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New courage and revive, though now they lie
He scarce had ceased when the superior fiend Was moving toward the shore, his ponderous shield, Ethereal temper,4 massy, large, and round, Behind him cast. The broad circumference 6 Hung on his shoulders like the moon, whose orb Through optic glass the Tuscan artistē views At evening, from the top of Fesolé,3 Or in Valdarno, to descry new lands,10 Rivers, or mountains, in her spotty globe. His spear, — to equal which the tallest pine, Hewn on Norwegian hills, to be the mast Of some great ammiral,11 were but a wand, He walked with, to support uneasy steps
1 erewhile, before, previously. by his name the Galilean telescope, pernicious, excessive, ruin- which immensely advanced the
science of astronomy. 3 ethereal. What preposition is 8 Fesolé (Fiesole) is a hill near understood before this word ? Florence, on which are the remains 4 temper. Meaning here? of the ancient city of Fæsulæ.
massy. Poetic form of what 9 Valdarno ( Val d'Arno), the valword?
ley of the Arno, in which both broad circumference. Florence and Pisa are situated. What object is meant by this rhe- 10 new lands. Galileo was the torical expression ?
first to discover that the surface of 7 the Tuscan artist: meaning the moon is uneven. Galileo, whom Milton saw in Flor- 11 ammiral= admiral : not the ence (see p. 75). He constructed commander, however, but the chief (about 1609) an "optic glass,” called ship of a fleet.
Over the burning marle (not like those steps
i marle=marl; that is, soil gen- 5 Orion. The setting of the conerally.
stellation Orion is accompanied by 2 nathless=nevertheless. stormy weather,
8 Vallombrosa (Latin, vallis um- 6 Busiris ... chivalry. As the brosą, shady valley) is eighteen name Pharaoh was merely a genmiles east of Florence. The fall eral designation of Egyptian kings, of leaves is hastened, and the ac- Milton selected one who figures in cumulation of them enormously the myth of Hercules as notorious increased (as Milton may have seen for his. cruelty to strangers. Memon his Italian tour), by the peasants phis was one of the oldest cities of beating the woods for chestnuts. ancient Egypt.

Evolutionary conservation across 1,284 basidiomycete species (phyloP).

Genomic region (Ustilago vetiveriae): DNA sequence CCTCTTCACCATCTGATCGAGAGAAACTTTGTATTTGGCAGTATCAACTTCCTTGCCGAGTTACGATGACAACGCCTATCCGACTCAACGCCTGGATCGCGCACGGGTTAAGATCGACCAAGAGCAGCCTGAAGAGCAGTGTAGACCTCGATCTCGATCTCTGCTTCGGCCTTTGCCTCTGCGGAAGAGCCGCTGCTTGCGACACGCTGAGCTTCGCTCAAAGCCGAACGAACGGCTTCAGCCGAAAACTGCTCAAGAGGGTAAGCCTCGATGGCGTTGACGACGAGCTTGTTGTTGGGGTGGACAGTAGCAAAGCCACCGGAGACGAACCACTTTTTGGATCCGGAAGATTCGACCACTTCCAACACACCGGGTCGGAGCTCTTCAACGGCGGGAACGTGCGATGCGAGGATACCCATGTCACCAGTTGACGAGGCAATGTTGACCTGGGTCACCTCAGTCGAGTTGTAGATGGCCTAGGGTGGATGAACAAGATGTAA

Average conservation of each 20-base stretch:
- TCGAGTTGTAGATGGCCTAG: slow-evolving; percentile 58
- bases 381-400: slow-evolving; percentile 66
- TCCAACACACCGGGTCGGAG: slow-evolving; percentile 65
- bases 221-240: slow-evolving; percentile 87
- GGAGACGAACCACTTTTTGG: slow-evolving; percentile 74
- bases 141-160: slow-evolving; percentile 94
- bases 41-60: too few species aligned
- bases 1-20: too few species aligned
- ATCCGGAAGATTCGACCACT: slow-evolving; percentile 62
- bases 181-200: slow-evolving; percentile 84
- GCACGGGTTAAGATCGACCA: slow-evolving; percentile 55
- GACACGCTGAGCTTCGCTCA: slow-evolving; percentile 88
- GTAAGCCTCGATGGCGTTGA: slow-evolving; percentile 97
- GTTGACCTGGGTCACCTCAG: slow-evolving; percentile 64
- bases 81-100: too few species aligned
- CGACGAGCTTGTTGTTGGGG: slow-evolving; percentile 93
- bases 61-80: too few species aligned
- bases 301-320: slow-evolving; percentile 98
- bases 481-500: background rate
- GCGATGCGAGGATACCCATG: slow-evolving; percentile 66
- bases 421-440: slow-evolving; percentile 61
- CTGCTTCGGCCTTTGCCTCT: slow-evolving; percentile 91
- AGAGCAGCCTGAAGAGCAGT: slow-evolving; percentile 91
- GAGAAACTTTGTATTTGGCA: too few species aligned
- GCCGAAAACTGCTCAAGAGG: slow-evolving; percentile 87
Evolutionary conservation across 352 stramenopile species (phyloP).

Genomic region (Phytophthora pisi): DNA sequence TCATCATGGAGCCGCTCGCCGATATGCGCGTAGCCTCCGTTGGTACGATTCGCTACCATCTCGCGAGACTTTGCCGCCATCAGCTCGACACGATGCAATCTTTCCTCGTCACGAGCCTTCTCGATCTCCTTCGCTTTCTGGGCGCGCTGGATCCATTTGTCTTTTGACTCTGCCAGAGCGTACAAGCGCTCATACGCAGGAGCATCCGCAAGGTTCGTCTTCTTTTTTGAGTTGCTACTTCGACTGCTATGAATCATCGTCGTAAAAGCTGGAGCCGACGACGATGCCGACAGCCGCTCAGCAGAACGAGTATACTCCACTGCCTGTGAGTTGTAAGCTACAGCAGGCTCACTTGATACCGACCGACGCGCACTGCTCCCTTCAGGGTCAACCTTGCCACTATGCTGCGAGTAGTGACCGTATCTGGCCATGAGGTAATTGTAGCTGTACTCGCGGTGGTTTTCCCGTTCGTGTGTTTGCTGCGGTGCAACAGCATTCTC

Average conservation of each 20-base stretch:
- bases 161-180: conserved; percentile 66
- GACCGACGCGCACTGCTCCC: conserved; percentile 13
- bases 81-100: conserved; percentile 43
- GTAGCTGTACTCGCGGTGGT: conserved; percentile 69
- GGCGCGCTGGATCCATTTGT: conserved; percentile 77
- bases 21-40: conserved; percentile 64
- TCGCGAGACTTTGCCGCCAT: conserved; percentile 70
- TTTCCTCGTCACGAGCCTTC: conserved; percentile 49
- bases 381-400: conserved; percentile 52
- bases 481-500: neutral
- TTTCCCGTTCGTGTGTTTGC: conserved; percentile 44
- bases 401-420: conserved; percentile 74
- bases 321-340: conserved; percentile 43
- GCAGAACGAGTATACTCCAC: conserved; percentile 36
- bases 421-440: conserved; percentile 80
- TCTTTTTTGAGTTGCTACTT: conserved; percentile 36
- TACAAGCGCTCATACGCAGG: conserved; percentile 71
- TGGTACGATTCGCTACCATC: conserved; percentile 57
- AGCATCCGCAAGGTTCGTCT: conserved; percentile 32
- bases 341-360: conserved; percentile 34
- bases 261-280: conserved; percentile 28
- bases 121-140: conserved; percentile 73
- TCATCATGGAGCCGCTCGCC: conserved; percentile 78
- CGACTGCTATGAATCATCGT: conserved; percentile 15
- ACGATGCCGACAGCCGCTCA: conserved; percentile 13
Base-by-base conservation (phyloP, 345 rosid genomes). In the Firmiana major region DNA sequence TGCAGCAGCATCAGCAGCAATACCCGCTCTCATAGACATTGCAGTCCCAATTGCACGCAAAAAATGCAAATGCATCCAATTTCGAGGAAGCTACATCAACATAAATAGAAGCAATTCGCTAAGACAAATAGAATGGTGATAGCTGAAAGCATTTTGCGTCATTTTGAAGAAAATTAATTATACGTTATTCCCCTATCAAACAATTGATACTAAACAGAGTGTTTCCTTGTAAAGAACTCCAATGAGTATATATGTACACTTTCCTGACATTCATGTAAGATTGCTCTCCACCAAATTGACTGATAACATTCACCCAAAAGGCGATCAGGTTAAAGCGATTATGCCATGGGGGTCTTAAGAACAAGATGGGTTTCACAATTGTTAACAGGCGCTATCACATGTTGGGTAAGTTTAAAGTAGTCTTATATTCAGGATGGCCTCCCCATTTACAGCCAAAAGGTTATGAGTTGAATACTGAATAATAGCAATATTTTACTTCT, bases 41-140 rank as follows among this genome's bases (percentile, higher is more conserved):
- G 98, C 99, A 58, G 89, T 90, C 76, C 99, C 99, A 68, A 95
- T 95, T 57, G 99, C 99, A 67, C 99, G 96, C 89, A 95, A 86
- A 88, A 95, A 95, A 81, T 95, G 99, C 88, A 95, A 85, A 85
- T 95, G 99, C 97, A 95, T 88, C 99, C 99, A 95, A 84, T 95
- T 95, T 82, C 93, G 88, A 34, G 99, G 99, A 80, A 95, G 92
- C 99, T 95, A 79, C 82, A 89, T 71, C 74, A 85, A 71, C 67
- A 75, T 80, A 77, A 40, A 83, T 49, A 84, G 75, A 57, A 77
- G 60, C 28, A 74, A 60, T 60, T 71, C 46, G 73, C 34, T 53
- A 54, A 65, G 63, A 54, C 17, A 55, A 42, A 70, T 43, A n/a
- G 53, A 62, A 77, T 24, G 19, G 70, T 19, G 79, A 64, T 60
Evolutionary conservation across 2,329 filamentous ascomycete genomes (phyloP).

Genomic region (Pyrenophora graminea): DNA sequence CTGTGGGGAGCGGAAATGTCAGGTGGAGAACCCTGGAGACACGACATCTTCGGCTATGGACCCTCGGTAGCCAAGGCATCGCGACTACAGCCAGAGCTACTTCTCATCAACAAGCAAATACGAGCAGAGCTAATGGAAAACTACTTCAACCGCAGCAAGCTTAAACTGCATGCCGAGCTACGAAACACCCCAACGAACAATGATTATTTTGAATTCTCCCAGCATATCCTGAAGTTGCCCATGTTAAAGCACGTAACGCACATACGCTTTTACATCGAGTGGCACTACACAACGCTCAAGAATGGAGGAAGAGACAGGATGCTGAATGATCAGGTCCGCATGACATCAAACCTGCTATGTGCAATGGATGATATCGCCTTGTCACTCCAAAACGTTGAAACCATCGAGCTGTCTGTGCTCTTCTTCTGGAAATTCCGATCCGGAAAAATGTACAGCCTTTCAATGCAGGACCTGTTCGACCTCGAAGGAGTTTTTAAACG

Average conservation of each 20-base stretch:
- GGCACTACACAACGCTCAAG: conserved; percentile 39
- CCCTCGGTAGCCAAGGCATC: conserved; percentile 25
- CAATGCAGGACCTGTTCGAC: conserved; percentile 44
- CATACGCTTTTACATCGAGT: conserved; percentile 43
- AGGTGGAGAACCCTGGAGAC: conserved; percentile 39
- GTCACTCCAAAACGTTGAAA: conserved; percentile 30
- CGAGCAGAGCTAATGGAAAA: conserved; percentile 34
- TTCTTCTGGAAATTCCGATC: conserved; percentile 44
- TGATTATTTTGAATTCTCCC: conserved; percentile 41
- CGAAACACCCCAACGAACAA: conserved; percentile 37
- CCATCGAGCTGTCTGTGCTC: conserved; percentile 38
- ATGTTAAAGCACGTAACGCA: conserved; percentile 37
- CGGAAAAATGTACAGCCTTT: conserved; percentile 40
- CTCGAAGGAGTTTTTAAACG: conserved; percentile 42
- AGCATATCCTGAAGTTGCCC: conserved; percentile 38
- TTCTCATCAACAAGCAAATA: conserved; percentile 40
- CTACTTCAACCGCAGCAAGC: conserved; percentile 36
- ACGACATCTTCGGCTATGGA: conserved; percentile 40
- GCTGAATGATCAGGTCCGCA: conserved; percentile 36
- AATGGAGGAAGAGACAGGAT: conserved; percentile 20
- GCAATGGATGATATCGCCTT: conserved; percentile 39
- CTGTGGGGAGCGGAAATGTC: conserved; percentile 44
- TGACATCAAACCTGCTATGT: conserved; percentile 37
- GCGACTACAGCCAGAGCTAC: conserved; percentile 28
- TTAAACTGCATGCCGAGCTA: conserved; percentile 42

4 scattered sedge, an allusion 7 sojourners of Goshen, etc. See to the Hebrew name of the Red Exod. xiv. 30. Sca, - Yâm Sûf, “Sea of Sedge.” 8 of=at.
Warriors ! the flower of heaven, once yours, now lost,
3.- INVOCATION TO LIGHT.
[The following fifty-five lines form the opening of the Third Book of Paradise Lost : they are of special interest, as containing the touching lament of the poet on his own blindness.)
Hail, holy Light !3 offspring 4 of Heaven first-born,
i astonishment, thunderstruck 4 offspring. With what in apdismay.
position? 2 virtue, valor, manhood. See 5 co-eternal. Meaning? Glossary.
express, name. 3 Hail, holy Light! Analyze 7 God is light. See John i. 5; this sentence.
1 Tin. vi. 16.
And never but in unapproachéd light
i dwelt. What is the subject of 7 utter ... middle darkness, this verb?
By the former (outer darkness), Mil2 effluence. See Glossary. ton means that remote part of Chaos
8 increate. What is the modern in which hell was situated; by the form?
latter, the intermediate part be4 hear'st thou. A Latin idiom :tween hell and the “new-created the meaning is, “art thou called?” world,” through which Satan had “Streanı” is the object of“hear'st.” | made his way.
5 Won ... infinite. To what 8 Orphean lyre; that is, Orphenoun is this adjective phrase an us, to whom are ascribed a hymn adjunct ?
on Night, and a poem on the Crea6 Thee I revisit, etc. “Thee;" tion out of Chaos. “With other that is, the light of the natural notes” is an intimation that Milworld, which the poet now reaches, ton deemed he drew his inspiration having completed his description from a deeper source than the heaof hell.
And feel thy sovran vital lamp; but thou
1 drop serene ... dim suffusion. | bard. He is mentioned by Homer, An allusion to the two causes of who relates his presumption in blindness, which, according to the challenging the Muses to a contest, medical authorities of Milton's and his punishment in being detime, were the “serene drop" (gut- prived by them of sight and the ta serena), - a sort of transparent power of song. watery humor that destroyed the 6 Mæon'ides; that is, Homer, optic nerve; and “suffusion” (suf- who is so called because supposed fusio), a kind of film that gathered to be a native of Mæonia, the over the eye.
ancient name of Lydia. 2 Yet not the more, etc. = ney- 7 Tiresi'as, a renowned “prophertheless I still wander.
et” (or bard) of the mythological 3 the flowery brooksare Kedron age of Greece. He was blind from and Siloa, the latter of which, how- childhood. ever, is only a pool.
8 Phinelus, a celebrated Thracian equaled with me in fate; that seer, whom the gods deprived of is, blind, like myself, by the decree sight because, on a false accusaof fate.
tion, he had caused his sons to be 5 Tham'yris was a Tlıracian blinded.